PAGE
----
Israel was described as "a colonial settler-state" by Maxime Rodinson, a French Marxist historian, in a 1967 article. Jamil Hilal, a Palestinian sociologist, writer and member of the Palestinian National Council who lives in the West Bank, draws parallels between the South African settler colonialism and Israel, arguing that "as in Southern Africa, stretches of land were acquired by the Zionist settlers [...] and their Arab tenants thrown out. He also argues that the Israeli case has in common with South Africa a dispossession of the indigenous population of their land by Europeans. Lorenzo Veracini, an Australian scholar from the National University in Canberra argues that Israel could celebrate its anti-colonial and anti-British struggle exactly because it was able to establish a number of colonial relationships within and without the borders of 1948. However, Veracini states that "the remaining possibilities remain potentially available [i.e. the prospect of a future evacuation of settlers from areas of the West Bank, and accommodation of a Palestinian Israeli autonomy within the institutions of the Israeli state]".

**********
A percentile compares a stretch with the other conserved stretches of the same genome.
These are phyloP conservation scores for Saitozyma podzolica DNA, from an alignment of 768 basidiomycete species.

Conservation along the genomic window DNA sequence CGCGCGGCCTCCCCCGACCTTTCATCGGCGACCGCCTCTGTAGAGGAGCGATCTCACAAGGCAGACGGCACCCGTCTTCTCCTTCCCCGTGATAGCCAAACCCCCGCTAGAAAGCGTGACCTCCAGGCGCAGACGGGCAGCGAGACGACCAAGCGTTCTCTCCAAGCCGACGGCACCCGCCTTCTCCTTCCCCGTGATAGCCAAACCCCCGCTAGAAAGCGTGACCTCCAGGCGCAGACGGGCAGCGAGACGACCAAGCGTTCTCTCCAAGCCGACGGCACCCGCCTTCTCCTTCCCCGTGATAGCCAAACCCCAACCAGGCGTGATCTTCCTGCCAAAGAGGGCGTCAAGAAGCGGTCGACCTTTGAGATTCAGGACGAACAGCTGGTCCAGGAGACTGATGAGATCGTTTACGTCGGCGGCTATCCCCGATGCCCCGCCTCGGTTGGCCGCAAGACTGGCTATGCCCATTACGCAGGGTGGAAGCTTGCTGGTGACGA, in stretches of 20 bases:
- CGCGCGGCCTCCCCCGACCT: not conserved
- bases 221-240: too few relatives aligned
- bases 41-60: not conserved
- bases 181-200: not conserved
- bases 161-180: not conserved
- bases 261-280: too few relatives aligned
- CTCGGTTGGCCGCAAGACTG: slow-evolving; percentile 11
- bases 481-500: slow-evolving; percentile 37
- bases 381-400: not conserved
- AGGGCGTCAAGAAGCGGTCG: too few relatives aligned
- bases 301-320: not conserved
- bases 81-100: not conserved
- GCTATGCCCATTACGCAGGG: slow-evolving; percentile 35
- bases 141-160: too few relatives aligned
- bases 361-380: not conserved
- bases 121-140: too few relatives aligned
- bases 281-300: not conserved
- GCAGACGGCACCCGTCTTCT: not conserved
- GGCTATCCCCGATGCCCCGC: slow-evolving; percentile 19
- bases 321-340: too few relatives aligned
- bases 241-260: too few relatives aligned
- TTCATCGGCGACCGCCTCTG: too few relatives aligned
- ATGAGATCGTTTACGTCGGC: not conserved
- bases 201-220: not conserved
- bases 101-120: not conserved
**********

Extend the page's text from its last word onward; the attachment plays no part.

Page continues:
Ambassador Rastam Mohd Isa, former permanent representative of Malaysia to the United Nations has condemned "the continuing and escalating Israeli military campaign against the Palestinian people, in particular the wilful killing of civilians, including extrajudicial executions; demolition of homes and paralyzing closures; excessive and indiscriminate use of force, and continuing settler colonial activities
In the case of Mexico, the Mexican independence movement was initiated by criollos who wanted to seize the power from the Spanish settlers. Miguel Hidalgo used banners with the slogans which included "Long live Fernando VII!, Long live the Americas and death to the corrupt government!".